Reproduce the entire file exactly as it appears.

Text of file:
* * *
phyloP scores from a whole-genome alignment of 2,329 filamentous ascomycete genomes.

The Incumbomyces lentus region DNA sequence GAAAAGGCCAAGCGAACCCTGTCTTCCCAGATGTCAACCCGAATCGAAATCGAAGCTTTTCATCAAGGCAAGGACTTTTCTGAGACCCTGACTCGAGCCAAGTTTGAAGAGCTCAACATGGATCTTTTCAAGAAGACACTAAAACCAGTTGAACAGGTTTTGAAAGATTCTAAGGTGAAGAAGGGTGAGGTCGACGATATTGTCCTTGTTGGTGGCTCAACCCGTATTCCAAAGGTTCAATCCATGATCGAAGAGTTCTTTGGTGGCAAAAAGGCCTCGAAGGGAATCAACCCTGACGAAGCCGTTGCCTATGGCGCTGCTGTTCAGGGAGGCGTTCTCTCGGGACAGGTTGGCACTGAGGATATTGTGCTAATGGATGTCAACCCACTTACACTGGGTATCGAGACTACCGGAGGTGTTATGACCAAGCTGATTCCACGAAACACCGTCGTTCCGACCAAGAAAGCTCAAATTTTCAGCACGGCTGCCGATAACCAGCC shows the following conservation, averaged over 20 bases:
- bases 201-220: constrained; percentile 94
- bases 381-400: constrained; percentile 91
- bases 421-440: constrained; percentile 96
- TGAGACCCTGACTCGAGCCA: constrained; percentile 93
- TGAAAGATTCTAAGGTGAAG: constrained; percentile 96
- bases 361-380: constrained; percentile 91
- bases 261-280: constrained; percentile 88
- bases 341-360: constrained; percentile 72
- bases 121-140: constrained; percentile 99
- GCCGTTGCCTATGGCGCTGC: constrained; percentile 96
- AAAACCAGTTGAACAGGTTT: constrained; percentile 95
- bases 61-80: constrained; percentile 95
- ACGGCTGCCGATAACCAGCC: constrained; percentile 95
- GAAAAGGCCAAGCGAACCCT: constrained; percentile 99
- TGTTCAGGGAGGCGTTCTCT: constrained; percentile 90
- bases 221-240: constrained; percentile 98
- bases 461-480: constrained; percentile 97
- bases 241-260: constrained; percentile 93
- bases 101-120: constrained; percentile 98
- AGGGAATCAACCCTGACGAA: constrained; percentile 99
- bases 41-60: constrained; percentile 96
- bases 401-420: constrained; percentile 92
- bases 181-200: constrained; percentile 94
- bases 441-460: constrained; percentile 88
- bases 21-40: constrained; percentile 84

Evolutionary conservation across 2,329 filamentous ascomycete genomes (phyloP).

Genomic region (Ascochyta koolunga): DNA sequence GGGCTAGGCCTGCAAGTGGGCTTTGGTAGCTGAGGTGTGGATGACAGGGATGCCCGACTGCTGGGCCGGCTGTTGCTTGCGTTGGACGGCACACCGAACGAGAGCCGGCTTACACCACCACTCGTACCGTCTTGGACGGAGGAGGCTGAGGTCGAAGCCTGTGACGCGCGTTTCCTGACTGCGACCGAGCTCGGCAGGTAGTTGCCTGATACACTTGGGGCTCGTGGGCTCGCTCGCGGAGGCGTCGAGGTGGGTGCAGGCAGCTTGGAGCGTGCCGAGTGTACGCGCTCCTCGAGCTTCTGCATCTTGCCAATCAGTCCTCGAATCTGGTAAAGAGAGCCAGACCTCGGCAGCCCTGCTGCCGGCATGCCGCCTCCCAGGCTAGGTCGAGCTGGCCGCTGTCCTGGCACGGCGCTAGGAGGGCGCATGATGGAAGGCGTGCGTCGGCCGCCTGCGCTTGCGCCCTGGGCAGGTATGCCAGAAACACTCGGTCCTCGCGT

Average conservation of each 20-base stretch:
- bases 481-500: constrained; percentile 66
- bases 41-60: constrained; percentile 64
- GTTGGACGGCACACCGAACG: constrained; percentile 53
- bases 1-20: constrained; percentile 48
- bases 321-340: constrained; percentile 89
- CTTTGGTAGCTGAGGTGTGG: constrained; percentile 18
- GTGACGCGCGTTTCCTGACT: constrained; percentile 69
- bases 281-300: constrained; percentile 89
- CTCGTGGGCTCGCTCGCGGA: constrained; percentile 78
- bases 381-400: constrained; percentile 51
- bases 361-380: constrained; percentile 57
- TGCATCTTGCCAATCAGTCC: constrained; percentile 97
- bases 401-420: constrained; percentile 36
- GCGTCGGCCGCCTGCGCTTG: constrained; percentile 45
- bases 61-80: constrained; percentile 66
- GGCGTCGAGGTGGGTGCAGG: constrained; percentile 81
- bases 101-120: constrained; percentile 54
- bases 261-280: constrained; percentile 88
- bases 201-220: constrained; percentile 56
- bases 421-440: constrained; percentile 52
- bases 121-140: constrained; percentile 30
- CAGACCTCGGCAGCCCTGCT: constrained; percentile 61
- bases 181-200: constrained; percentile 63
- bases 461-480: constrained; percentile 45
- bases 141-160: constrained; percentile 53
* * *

phyloP scores from a whole-genome alignment of 2,329 filamentous ascomycete genomes.

The Incumbomyces lentus region DNA sequence GAAAAGGCCAAGCGAACCCTGTCTTCCCAGATGTCAACCCGAATCGAAATCGAAGCTTTTCATCAAGGCAAGGACTTTTCTGAGACCCTGACTCGAGCCAAGTTTGAAGAGCTCAACATGGATCTTTTCAAGAAGACACTAAAACCAGTTGAACAGGTTTTGAAAGATTCTAAGGTGAAGAAGGGTGAGGTCGACGATATTGTCCTTGTTGGTGGCTCAACCCGTATTCCAAAGGTTCAATCCATGATCGAAGAGTTCTTTGGTGGCAAAAAGGCCTCGAAGGGAATCAACCCTGACGAAGCCGTTGCCTATGGCGCTGCTGTTCAGGGAGGCGTTCTCTCGGGACAGGTTGGCACTGAGGATATTGTGCTAATGGATGTCAACCCACTTACACTGGGTATCGAGACTACCGGAGGTGTTATGACCAAGCTGATTCCACGAAACACCGTCGTTCCGACCAAGAAAGCTCAAATTTTCAGCACGGCTGCCGATAACCAGCC shows the following conservation, averaged over 20 bases:
- bases 201-220: constrained; percentile 94
- bases 381-400: constrained; percentile 91
- bases 421-440: constrained; percentile 96
- TGAGACCCTGACTCGAGCCA: constrained; percentile 93
- TGAAAGATTCTAAGGTGAAG: constrained; percentile 96
- bases 361-380: constrained; percentile 91
- bases 261-280: constrained; percentile 88
- bases 341-360: constrained; percentile 72
- bases 121-140: constrained; percentile 99
- GCCGTTGCCTATGGCGCTGC: constrained; percentile 96
- AAAACCAGTTGAACAGGTTT: constrained; percentile 95
- bases 61-80: constrained; percentile 95
- ACGGCTGCCGATAACCAGCC: constrained; percentile 95
- GAAAAGGCCAAGCGAACCCT: constrained; percentile 99
- TGTTCAGGGAGGCGTTCTCT: constrained; percentile 90
- bases 221-240: constrained; percentile 98
- bases 461-480: constrained; percentile 97
- bases 241-260: constrained; percentile 93
- bases 101-120: constrained; percentile 98
- AGGGAATCAACCCTGACGAA: constrained; percentile 99
- bases 41-60: constrained; percentile 96
- bases 401-420: constrained; percentile 92
- bases 181-200: constrained; percentile 94
- bases 441-460: constrained; percentile 88
- bases 21-40: constrained; percentile 84

Evolutionary conservation across 2,329 filamentous ascomycete genomes (phyloP).

Genomic region (Ascochyta koolunga): DNA sequence GGGCTAGGCCTGCAAGTGGGCTTTGGTAGCTGAGGTGTGGATGACAGGGATGCCCGACTGCTGGGCCGGCTGTTGCTTGCGTTGGACGGCACACCGAACGAGAGCCGGCTTACACCACCACTCGTACCGTCTTGGACGGAGGAGGCTGAGGTCGAAGCCTGTGACGCGCGTTTCCTGACTGCGACCGAGCTCGGCAGGTAGTTGCCTGATACACTTGGGGCTCGTGGGCTCGCTCGCGGAGGCGTCGAGGTGGGTGCAGGCAGCTTGGAGCGTGCCGAGTGTACGCGCTCCTCGAGCTTCTGCATCTTGCCAATCAGTCCTCGAATCTGGTAAAGAGAGCCAGACCTCGGCAGCCCTGCTGCCGGCATGCCGCCTCCCAGGCTAGGTCGAGCTGGCCGCTGTCCTGGCACGGCGCTAGGAGGGCGCATGATGGAAGGCGTGCGTCGGCCGCCTGCGCTTGCGCCCTGGGCAGGTATGCCAGAAACACTCGGTCCTCGCGT

Average conservation of each 20-base stretch:
- bases 481-500: constrained; percentile 66
- bases 41-60: constrained; percentile 64
- GTTGGACGGCACACCGAACG: constrained; percentile 53
- bases 1-20: constrained; percentile 48
- bases 321-340: constrained; percentile 89
- CTTTGGTAGCTGAGGTGTGG: constrained; percentile 18
- GTGACGCGCGTTTCCTGACT: constrained; percentile 69
- bases 281-300: constrained; percentile 89
- CTCGTGGGCTCGCTCGCGGA: constrained; percentile 78
- bases 381-400: constrained; percentile 51
- bases 361-380: constrained; percentile 57
- TGCATCTTGCCAATCAGTCC: constrained; percentile 97
- bases 401-420: constrained; percentile 36
- GCGTCGGCCGCCTGCGCTTG: constrained; percentile 45
- bases 61-80: constrained; percentile 66
- GGCGTCGAGGTGGGTGCAGG: constrained; percentile 81
- bases 101-120: constrained; percentile 54
- bases 261-280: constrained; percentile 88
- bases 201-220: constrained; percentile 56
- bases 421-440: constrained; percentile 52
- bases 121-140: constrained; percentile 30
- CAGACCTCGGCAGCCCTGCT: constrained; percentile 61
- bases 181-200: constrained; percentile 63
- bases 461-480: constrained; percentile 45
- bases 141-160: constrained; percentile 53